Regulation and its cognates as political problems

Recent court decisions have brought the Second Amendment back into discussion. One of the most interesting words in the amendment is also one of the most interesting words in the constitution itself, and even one of the most interesting notions in government: regulation, or to be well-regulated.

To govern involves, uncontroversially, the order of some multitude of persons. There are two limiting extremes about how this order comes about. At one extreme, we might argue that to govern means that an exterior group of experts or absolute rulers lead a multitude of persons who are essentially ignorant sheep who, if left to their own, would simply collapse into chaos and ruin. At  another extreme, we might argue that any extrinsic principle or rule is essentially an evil, and that the good order of a multitude comes about to the extent that we leave the multitude to itself. On the first extreme, the multitude is seen as determined toward chaos and ruin, and in need of being saved; on the other extreme, the multitude is seen as determined towards order, and so in need of being left alone. Again, on the first, the multitude has no interior principle in themselves that would lead to good order, in the second the multitude has an entirely sufficient interior principle of order leading to good order.

I call both opinions extremes because, if either is taken as a general theory, government would collapse into contradiction. It doesn’t take much reflection on either extreme to recognize that governing will have to involve some sort of middle course. The great benefit of the extremes, however, is that if one of them were true, then  government would be breathtakingly easy: at the first extreme, the right answer to any problem of the multitude is the empowerment of some extrinsic authority; at the second extreme it is the enfeebling or elimination of some extrinsic authority. Both provide us with an ability to solve any political problem without knowing anything about the problem itself. This complete ease of understanding and ready-made answers allows the extremes to be ideologies. On the one hand, political ideology is opposed to political practice, since the extremes are impossible; on the other hand political ideology illuminates and empowers political practice, since it is so intelligible and so communicable to many.

No word captures this tension between ideology and practice better than regulation and its various cognates (regular, regulated, etc). At present, the term leans towards belonging to the first extreme, that is, political “regulation” is seen as something imposed on a multitude who have no principle of order in themselves. Thus, the need for “regulation” is seen (by those of both ideologies) as an implicit belief that the thing one is regulating, of itself, tends to chaos. Interestingly, we don’t always use the cognates of “regulate” in this way: the regularity of the digestive tract is simply its health, that is, its acting correctly from an interior principle. A well-regulated digestive tract is not one that is ruled from the outside, but simply one that is healthy. Even when we take, say, Metamucil, the “regularity” we seek is something that primarily arises from within. Similarly, the regulations of a game aren’t extrinsic to the game, but more simply descriptions of the game as such. It’s not that a ball outside the foul line is really a hit, but we impose “regulations” to deny this- the regulation is simply an articulation of what in fact counts as a hit. We don’t have regulations in football or baseball because the sports are intrinsically disordered, but precisely because they have an order in themselves which is recognized in the regulation.  Nevertheless, regulation always involves a certain qualified chaos on the side of the thing that is regulated: we take Metamucil so far as our bowels have some chaos to them; and regulations do limit behavior in one way or another, even if the game isn’t sheer chaos. Thus regulation and its cognates, understood as we use them in common speech, are particularly good at illuminating the central idea of political practice. It’s a pity that “regulation” is taken as belonging to ideology, since when we take a closer look at the word we see that it is ideally suited, even in its preset use, to describe political practice as opposed to ideology: for regularity seems to recognize a real interior principle of things even while it recognizes that this principle is not always entirely capable of producing regularity.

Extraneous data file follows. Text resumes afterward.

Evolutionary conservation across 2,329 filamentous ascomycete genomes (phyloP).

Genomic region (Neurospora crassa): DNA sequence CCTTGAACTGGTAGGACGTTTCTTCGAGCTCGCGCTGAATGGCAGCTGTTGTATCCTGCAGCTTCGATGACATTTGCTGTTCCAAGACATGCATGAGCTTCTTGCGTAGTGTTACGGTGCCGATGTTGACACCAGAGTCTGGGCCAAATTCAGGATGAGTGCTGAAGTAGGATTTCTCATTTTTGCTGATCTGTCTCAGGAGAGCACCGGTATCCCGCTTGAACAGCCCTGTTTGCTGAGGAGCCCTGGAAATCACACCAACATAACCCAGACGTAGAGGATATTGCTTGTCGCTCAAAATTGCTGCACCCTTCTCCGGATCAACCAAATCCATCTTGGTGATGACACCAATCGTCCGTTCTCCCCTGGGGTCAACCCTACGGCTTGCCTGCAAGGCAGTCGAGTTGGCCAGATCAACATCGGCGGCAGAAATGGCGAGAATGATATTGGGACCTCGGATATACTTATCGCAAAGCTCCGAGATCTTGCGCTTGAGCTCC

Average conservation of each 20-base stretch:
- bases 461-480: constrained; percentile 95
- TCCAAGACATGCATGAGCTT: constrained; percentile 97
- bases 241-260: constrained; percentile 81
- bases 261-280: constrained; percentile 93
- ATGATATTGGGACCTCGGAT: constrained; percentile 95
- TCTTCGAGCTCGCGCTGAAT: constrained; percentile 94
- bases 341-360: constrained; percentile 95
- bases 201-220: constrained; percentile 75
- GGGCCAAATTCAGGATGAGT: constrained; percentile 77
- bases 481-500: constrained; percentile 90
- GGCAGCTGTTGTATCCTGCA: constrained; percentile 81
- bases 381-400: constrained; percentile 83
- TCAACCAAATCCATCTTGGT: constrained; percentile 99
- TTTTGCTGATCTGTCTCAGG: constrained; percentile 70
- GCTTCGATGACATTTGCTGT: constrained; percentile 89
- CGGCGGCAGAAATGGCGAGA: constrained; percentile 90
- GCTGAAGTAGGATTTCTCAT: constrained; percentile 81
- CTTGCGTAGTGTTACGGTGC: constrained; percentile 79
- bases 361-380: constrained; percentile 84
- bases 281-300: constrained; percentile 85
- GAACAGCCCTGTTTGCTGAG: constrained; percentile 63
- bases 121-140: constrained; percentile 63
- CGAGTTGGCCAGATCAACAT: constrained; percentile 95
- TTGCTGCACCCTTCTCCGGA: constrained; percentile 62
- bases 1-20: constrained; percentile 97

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2 Comments

  1. thenyssan said,

    July 1, 2010 at 7:56 am

    How would you (or, Would you) distinguish lex from regula? Is there an meaningful distinction in STA there?

  2. July 2, 2010 at 9:15 am

    The words often overlap: I know of at least one place where STA uses the two interchangeably in an explicit way. A third term to add into the mix is “measure”, which is used interchangeably with “regula” a good number of times.

    Rule and measure first mean some extrinsic standard, and in this sense they are interchangeable with law, an extrinsic principle of action. But rules and measures can also be intrinsic and perfect of themselves. Eternity measures God but it is not a law placed extrinsic to God himself; and a “perfect 10″ measures all others beneath it, but is the measure (and rule) itself.


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